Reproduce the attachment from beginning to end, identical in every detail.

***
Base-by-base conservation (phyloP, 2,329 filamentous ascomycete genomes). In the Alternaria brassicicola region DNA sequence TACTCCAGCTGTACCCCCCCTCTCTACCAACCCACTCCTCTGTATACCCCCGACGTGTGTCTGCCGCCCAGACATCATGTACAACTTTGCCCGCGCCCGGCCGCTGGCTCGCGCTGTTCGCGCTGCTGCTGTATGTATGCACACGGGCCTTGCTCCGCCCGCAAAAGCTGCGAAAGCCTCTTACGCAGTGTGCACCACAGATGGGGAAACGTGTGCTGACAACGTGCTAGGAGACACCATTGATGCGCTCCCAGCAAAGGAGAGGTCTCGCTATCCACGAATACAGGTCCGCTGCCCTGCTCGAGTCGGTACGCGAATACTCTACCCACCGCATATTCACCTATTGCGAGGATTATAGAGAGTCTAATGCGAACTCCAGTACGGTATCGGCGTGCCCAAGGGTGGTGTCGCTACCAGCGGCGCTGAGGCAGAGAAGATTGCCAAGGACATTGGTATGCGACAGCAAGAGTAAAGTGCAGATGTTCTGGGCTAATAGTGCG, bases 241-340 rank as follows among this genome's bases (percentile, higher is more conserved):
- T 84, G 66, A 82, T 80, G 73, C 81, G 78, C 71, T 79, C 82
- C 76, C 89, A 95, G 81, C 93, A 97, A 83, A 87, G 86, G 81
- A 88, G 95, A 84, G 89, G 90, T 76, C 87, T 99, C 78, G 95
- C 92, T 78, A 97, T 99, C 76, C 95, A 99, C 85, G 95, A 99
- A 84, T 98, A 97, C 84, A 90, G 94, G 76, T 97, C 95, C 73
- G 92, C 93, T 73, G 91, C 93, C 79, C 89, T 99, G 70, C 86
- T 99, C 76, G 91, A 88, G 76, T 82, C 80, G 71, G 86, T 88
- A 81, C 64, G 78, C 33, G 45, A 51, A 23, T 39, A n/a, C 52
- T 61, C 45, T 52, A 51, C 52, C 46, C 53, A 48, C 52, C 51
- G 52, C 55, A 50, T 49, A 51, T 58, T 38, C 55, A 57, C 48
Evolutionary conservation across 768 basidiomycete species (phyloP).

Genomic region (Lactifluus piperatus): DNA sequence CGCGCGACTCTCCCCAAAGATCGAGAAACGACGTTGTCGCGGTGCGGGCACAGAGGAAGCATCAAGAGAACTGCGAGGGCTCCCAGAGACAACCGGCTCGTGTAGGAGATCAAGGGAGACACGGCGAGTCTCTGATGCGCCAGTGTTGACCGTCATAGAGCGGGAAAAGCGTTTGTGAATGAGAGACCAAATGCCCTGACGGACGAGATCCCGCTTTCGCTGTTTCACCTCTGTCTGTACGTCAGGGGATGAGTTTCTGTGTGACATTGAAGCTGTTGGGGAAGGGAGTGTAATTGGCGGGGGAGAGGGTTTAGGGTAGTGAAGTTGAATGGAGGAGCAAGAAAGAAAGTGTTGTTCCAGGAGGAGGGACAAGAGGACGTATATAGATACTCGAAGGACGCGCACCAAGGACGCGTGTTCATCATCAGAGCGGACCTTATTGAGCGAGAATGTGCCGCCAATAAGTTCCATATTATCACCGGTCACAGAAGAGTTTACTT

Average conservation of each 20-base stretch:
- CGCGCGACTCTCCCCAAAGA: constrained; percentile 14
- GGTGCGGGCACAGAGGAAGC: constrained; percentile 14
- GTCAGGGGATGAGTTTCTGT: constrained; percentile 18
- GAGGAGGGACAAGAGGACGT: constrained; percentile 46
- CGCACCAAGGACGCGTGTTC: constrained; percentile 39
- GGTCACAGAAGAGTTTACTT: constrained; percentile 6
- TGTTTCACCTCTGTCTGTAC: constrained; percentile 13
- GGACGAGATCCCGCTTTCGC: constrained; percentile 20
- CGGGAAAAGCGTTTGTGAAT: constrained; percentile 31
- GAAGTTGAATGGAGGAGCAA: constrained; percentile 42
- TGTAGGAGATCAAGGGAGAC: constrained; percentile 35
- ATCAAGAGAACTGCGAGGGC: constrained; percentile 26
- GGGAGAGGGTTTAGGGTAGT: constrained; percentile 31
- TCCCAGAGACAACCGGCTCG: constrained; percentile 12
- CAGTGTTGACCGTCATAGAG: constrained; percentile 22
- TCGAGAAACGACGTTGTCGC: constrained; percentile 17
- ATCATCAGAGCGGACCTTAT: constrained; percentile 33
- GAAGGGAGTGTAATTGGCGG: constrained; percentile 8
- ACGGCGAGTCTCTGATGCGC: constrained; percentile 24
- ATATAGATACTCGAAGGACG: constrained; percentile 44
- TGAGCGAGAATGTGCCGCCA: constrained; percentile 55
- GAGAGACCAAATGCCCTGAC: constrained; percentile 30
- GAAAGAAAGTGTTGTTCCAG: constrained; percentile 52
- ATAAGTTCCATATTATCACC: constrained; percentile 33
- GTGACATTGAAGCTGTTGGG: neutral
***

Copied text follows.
Base-by-base conservation (phyloP, 2,329 filamentous ascomycete genomes). In the Alternaria brassicicola region DNA sequence TACTCCAGCTGTACCCCCCCTCTCTACCAACCCACTCCTCTGTATACCCCCGACGTGTGTCTGCCGCCCAGACATCATGTACAACTTTGCCCGCGCCCGGCCGCTGGCTCGCGCTGTTCGCGCTGCTGCTGTATGTATGCACACGGGCCTTGCTCCGCCCGCAAAAGCTGCGAAAGCCTCTTACGCAGTGTGCACCACAGATGGGGAAACGTGTGCTGACAACGTGCTAGGAGACACCATTGATGCGCTCCCAGCAAAGGAGAGGTCTCGCTATCCACGAATACAGGTCCGCTGCCCTGCTCGAGTCGGTACGCGAATACTCTACCCACCGCATATTCACCTATTGCGAGGATTATAGAGAGTCTAATGCGAACTCCAGTACGGTATCGGCGTGCCCAAGGGTGGTGTCGCTACCAGCGGCGCTGAGGCAGAGAAGATTGCCAAGGACATTGGTATGCGACAGCAAGAGTAAAGTGCAGATGTTCTGGGCTAATAGTGCG, bases 241-340 rank as follows among this genome's bases (percentile, higher is more conserved):
- T 84, G 66, A 82, T 80, G 73, C 81, G 78, C 71, T 79, C 82
- C 76, C 89, A 95, G 81, C 93, A 97, A 83, A 87, G 86, G 81
- A 88, G 95, A 84, G 89, G 90, T 76, C 87, T 99, C 78, G 95
- C 92, T 78, A 97, T 99, C 76, C 95, A 99, C 85, G 95, A 99
- A 84, T 98, A 97, C 84, A 90, G 94, G 76, T 97, C 95, C 73
- G 92, C 93, T 73, G 91, C 93, C 79, C 89, T 99, G 70, C 86
- T 99, C 76, G 91, A 88, G 76, T 82, C 80, G 71, G 86, T 88
- A 81, C 64, G 78, C 33, G 45, A 51, A 23, T 39, A n/a, C 52
- T 61, C 45, T 52, A 51, C 52, C 46, C 53, A 48, C 52, C 51
- G 52, C 55, A 50, T 49, A 51, T 58, T 38, C 55, A 57, C 48
Evolutionary conservation across 768 basidiomycete species (phyloP).

Genomic region (Lactifluus piperatus): DNA sequence CGCGCGACTCTCCCCAAAGATCGAGAAACGACGTTGTCGCGGTGCGGGCACAGAGGAAGCATCAAGAGAACTGCGAGGGCTCCCAGAGACAACCGGCTCGTGTAGGAGATCAAGGGAGACACGGCGAGTCTCTGATGCGCCAGTGTTGACCGTCATAGAGCGGGAAAAGCGTTTGTGAATGAGAGACCAAATGCCCTGACGGACGAGATCCCGCTTTCGCTGTTTCACCTCTGTCTGTACGTCAGGGGATGAGTTTCTGTGTGACATTGAAGCTGTTGGGGAAGGGAGTGTAATTGGCGGGGGAGAGGGTTTAGGGTAGTGAAGTTGAATGGAGGAGCAAGAAAGAAAGTGTTGTTCCAGGAGGAGGGACAAGAGGACGTATATAGATACTCGAAGGACGCGCACCAAGGACGCGTGTTCATCATCAGAGCGGACCTTATTGAGCGAGAATGTGCCGCCAATAAGTTCCATATTATCACCGGTCACAGAAGAGTTTACTT

Average conservation of each 20-base stretch:
- CGCGCGACTCTCCCCAAAGA: constrained; percentile 14
- GGTGCGGGCACAGAGGAAGC: constrained; percentile 14
- GTCAGGGGATGAGTTTCTGT: constrained; percentile 18
- GAGGAGGGACAAGAGGACGT: constrained; percentile 46
- CGCACCAAGGACGCGTGTTC: constrained; percentile 39
- GGTCACAGAAGAGTTTACTT: constrained; percentile 6
- TGTTTCACCTCTGTCTGTAC: constrained; percentile 13
- GGACGAGATCCCGCTTTCGC: constrained; percentile 20
- CGGGAAAAGCGTTTGTGAAT: constrained; percentile 31
- GAAGTTGAATGGAGGAGCAA: constrained; percentile 42
- TGTAGGAGATCAAGGGAGAC: constrained; percentile 35
- ATCAAGAGAACTGCGAGGGC: constrained; percentile 26
- GGGAGAGGGTTTAGGGTAGT: constrained; percentile 31
- TCCCAGAGACAACCGGCTCG: constrained; percentile 12
- CAGTGTTGACCGTCATAGAG: constrained; percentile 22
- TCGAGAAACGACGTTGTCGC: constrained; percentile 17
- ATCATCAGAGCGGACCTTAT: constrained; percentile 33
- GAAGGGAGTGTAATTGGCGG: constrained; percentile 8
- ACGGCGAGTCTCTGATGCGC: constrained; percentile 24
- ATATAGATACTCGAAGGACG: constrained; percentile 44
- TGAGCGAGAATGTGCCGCCA: constrained; percentile 55
- GAGAGACCAAATGCCCTGAC: constrained; percentile 30
- GAAAGAAAGTGTTGTTCCAG: constrained; percentile 52
- ATAAGTTCCATATTATCACC: constrained; percentile 33
- GTGACATTGAAGCTGTTGGG: neutral